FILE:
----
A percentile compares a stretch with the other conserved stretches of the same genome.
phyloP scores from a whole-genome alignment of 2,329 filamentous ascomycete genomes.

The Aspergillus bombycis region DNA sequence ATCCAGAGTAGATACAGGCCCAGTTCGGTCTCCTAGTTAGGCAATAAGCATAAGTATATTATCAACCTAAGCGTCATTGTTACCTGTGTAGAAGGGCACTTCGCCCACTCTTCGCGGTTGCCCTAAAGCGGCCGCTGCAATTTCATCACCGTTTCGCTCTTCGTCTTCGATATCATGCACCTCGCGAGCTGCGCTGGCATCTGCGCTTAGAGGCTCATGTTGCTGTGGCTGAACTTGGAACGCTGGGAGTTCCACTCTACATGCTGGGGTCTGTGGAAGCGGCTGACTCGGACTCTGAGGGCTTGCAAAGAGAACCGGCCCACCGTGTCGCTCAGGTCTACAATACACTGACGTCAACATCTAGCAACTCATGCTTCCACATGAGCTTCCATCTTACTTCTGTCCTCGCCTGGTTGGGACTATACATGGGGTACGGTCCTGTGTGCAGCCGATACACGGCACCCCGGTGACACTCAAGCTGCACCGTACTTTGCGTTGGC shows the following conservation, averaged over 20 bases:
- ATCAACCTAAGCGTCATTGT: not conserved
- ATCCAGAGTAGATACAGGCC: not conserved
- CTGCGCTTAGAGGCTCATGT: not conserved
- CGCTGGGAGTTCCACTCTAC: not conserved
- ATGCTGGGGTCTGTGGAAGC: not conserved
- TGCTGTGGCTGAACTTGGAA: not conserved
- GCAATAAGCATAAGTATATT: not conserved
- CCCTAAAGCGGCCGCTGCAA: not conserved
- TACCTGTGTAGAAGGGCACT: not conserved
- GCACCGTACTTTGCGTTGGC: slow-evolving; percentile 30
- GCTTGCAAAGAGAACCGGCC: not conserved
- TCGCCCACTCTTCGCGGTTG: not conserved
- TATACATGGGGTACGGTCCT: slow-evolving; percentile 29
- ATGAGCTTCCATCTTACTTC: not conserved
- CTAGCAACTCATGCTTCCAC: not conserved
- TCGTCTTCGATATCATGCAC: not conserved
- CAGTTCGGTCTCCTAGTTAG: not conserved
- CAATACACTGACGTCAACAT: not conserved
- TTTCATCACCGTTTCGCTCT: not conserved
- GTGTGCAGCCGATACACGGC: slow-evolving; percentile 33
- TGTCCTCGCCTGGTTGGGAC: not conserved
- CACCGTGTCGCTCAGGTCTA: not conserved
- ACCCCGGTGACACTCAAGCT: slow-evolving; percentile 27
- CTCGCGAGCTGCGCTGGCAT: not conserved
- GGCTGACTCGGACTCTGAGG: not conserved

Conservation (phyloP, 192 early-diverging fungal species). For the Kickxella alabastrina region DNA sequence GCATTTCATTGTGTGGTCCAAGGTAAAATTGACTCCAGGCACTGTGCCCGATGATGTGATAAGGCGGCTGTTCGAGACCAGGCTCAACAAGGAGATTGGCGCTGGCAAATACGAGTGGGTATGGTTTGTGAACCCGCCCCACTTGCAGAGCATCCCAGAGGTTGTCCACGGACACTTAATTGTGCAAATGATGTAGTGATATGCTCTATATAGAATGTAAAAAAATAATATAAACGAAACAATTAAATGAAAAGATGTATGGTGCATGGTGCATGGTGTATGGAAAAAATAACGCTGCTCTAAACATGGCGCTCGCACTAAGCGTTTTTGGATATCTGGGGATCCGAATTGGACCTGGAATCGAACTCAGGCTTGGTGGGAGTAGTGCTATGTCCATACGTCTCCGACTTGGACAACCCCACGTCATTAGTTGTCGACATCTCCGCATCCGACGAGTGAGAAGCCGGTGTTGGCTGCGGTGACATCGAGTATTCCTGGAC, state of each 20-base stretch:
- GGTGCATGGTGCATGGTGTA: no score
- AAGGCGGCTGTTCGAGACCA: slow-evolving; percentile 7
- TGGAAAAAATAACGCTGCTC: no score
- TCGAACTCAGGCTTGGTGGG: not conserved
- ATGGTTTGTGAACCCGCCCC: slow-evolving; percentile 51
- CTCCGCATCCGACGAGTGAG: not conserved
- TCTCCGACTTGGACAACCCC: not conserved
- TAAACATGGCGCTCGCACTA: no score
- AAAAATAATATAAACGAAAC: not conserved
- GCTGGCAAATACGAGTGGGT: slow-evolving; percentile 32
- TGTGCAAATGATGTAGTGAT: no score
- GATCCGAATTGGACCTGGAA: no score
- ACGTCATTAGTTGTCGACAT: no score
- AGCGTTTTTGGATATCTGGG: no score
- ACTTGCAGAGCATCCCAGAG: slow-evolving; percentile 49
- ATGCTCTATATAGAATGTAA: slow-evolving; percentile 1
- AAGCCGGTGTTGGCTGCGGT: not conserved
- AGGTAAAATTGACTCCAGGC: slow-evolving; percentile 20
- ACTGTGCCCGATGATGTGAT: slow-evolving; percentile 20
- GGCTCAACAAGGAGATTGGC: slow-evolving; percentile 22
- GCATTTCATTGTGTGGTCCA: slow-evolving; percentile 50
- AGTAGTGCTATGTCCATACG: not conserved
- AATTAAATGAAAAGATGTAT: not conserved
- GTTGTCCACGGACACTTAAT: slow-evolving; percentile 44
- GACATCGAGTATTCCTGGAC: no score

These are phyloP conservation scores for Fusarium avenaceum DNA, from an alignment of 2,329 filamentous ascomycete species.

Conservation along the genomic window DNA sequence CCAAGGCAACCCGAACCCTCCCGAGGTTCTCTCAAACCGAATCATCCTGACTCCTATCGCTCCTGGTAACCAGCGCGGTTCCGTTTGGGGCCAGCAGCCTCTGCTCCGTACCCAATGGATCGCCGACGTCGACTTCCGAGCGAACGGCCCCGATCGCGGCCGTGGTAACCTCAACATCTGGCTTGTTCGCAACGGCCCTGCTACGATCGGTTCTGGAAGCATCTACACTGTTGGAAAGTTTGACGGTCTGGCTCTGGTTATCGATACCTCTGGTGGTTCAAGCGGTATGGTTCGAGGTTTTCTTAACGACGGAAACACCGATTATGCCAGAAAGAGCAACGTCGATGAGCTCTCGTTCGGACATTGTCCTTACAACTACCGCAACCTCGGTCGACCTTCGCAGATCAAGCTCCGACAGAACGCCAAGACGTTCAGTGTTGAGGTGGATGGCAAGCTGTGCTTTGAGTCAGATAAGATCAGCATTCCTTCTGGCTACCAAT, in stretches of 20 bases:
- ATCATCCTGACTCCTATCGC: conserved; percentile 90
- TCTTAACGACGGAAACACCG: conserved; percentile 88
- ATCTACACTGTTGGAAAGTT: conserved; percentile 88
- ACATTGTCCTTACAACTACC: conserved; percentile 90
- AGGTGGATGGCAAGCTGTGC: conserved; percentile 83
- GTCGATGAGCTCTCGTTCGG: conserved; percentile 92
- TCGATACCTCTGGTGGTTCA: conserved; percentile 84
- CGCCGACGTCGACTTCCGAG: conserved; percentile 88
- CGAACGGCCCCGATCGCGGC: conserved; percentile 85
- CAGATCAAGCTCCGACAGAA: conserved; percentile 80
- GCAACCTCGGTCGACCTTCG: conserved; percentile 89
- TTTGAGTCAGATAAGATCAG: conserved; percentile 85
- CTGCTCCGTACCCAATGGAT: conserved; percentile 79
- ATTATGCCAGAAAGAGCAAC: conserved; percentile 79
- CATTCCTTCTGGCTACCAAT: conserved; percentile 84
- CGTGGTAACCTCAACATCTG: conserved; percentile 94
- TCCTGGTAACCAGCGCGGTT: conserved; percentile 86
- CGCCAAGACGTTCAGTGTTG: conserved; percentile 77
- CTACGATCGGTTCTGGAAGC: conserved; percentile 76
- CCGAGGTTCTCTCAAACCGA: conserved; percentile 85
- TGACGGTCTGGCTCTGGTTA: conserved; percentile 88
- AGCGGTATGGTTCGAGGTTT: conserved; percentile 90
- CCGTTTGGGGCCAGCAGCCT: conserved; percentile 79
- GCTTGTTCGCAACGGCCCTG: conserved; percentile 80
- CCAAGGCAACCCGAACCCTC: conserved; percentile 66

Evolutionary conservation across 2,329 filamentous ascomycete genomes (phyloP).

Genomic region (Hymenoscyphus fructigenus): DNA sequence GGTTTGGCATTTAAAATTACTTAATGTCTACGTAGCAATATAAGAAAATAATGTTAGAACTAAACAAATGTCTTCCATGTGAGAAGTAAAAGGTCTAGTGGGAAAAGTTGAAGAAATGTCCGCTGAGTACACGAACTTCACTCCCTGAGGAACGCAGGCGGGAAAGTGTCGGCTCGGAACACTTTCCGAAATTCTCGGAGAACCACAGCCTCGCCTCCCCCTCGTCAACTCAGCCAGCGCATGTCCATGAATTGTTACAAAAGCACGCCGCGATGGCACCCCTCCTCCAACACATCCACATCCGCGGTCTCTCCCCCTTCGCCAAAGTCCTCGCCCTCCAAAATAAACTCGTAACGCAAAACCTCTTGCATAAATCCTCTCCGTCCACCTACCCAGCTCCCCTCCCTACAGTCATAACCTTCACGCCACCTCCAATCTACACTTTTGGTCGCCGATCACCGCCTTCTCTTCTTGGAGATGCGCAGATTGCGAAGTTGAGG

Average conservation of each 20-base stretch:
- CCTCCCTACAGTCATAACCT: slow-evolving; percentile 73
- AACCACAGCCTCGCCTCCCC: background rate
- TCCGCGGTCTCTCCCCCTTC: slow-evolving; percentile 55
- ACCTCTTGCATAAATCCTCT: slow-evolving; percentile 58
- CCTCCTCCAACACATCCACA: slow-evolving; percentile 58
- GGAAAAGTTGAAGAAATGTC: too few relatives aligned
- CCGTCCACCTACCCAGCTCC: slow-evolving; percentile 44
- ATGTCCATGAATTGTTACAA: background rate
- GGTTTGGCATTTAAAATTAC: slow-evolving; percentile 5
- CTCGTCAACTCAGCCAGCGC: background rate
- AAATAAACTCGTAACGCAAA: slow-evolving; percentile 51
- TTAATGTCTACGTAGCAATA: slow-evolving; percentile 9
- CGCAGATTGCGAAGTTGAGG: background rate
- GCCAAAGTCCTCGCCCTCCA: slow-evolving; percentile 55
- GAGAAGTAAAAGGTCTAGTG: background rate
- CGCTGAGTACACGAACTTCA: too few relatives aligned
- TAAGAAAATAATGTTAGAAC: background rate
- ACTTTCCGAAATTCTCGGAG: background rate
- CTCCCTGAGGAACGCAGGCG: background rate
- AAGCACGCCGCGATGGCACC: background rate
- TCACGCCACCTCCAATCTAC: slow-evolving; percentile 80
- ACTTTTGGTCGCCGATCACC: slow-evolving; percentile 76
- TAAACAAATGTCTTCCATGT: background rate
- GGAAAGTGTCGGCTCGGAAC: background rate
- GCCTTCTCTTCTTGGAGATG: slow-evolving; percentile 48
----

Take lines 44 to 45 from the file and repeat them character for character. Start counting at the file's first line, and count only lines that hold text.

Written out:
- ACTTGCAGAGCATCCCAGAG: slow-evolving; percentile 49
- ATGCTCTATATAGAATGTAA: slow-evolving; percentile 1